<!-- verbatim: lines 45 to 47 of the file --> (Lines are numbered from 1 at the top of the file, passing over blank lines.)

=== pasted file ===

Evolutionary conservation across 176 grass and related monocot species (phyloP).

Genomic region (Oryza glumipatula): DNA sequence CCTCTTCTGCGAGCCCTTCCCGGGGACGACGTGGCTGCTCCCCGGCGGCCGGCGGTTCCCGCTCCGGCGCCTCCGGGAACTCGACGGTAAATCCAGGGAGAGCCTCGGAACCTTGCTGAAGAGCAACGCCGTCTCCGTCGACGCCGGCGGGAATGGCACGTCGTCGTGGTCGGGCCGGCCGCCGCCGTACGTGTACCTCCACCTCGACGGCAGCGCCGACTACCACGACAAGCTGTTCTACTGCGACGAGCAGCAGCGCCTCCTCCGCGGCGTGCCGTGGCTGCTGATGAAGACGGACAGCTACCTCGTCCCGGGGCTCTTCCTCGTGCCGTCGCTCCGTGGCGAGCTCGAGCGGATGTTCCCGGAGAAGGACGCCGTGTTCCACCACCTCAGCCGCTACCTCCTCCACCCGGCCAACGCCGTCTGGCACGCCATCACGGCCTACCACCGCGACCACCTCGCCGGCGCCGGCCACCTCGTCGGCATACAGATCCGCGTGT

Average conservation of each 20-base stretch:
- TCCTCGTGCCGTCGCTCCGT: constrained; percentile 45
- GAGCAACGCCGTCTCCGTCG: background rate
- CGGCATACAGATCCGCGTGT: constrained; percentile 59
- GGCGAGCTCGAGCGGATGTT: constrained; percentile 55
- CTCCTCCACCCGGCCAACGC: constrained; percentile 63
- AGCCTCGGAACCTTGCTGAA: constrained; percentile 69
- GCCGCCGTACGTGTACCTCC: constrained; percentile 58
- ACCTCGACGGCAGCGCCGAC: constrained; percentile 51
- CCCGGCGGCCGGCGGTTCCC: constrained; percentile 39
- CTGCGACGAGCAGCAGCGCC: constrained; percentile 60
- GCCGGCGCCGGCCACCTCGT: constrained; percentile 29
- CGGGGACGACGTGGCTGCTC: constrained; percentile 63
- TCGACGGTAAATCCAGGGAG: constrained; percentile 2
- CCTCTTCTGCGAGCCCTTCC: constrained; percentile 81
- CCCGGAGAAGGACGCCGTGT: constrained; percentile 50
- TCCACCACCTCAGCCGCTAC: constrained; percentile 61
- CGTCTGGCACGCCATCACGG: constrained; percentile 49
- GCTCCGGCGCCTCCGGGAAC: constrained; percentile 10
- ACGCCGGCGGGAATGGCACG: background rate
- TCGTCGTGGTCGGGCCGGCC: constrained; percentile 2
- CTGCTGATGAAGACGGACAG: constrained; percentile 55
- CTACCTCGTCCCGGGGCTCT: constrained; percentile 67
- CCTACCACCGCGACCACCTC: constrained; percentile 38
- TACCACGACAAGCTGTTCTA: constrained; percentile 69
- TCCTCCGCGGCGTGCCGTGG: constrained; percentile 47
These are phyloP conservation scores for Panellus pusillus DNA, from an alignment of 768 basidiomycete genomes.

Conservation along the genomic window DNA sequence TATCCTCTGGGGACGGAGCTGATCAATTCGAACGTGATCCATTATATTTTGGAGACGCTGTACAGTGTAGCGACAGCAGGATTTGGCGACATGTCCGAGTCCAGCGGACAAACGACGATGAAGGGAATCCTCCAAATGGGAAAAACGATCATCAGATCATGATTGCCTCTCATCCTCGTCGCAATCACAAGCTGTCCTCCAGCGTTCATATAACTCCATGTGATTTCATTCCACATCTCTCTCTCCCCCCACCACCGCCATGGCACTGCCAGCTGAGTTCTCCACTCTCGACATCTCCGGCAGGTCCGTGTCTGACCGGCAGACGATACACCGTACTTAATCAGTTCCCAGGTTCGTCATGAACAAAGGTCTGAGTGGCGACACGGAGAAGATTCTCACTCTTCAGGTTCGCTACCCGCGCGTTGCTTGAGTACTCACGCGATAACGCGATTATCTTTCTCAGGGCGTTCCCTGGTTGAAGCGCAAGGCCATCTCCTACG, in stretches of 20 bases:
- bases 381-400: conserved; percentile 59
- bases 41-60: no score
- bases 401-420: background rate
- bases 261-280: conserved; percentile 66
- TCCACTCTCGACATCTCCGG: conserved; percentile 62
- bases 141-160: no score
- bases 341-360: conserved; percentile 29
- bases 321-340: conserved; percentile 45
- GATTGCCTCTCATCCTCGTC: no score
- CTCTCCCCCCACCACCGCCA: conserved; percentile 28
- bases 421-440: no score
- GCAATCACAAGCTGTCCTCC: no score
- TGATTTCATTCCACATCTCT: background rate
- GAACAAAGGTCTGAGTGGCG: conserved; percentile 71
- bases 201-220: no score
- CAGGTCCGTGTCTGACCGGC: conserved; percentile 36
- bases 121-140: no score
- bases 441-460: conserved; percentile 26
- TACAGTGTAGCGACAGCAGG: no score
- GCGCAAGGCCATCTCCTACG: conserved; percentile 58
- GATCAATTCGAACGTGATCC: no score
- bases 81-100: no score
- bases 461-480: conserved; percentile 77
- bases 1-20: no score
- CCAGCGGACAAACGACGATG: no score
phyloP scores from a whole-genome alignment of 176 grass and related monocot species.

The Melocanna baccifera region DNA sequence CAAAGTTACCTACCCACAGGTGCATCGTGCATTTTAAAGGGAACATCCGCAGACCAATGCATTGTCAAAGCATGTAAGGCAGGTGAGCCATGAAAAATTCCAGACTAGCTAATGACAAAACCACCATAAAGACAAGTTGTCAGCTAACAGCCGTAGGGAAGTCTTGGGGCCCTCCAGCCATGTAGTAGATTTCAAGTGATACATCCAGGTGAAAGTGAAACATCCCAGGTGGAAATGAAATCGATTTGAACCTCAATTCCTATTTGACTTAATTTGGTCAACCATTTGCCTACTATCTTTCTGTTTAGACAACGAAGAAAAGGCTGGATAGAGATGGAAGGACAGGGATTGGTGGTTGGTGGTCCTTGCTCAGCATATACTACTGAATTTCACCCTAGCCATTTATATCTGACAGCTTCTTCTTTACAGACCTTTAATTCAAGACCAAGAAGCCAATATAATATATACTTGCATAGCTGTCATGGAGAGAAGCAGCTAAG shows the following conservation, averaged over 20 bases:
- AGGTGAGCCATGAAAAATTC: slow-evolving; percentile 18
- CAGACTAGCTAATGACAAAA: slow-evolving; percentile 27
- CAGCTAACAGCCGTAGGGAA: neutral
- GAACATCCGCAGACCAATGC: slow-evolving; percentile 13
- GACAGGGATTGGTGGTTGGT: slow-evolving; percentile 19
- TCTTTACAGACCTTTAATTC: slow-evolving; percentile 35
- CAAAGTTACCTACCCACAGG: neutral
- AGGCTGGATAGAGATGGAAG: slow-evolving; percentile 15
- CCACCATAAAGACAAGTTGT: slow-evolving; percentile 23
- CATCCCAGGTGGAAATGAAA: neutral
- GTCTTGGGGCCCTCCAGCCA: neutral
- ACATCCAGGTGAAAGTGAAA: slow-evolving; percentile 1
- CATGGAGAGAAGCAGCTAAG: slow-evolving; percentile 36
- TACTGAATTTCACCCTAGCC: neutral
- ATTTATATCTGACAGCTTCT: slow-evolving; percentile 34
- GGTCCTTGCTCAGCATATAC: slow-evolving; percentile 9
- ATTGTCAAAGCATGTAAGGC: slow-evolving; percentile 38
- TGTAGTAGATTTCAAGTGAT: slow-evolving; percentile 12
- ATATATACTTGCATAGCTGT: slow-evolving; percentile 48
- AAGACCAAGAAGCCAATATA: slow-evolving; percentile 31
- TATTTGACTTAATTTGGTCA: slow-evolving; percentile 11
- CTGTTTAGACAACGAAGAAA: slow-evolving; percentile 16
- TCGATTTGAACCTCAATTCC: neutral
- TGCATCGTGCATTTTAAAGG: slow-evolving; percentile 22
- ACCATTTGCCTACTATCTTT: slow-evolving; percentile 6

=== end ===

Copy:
- bases 201-220: no score
- CAGGTCCGTGTCTGACCGGC: conserved; percentile 36
- bases 121-140: no score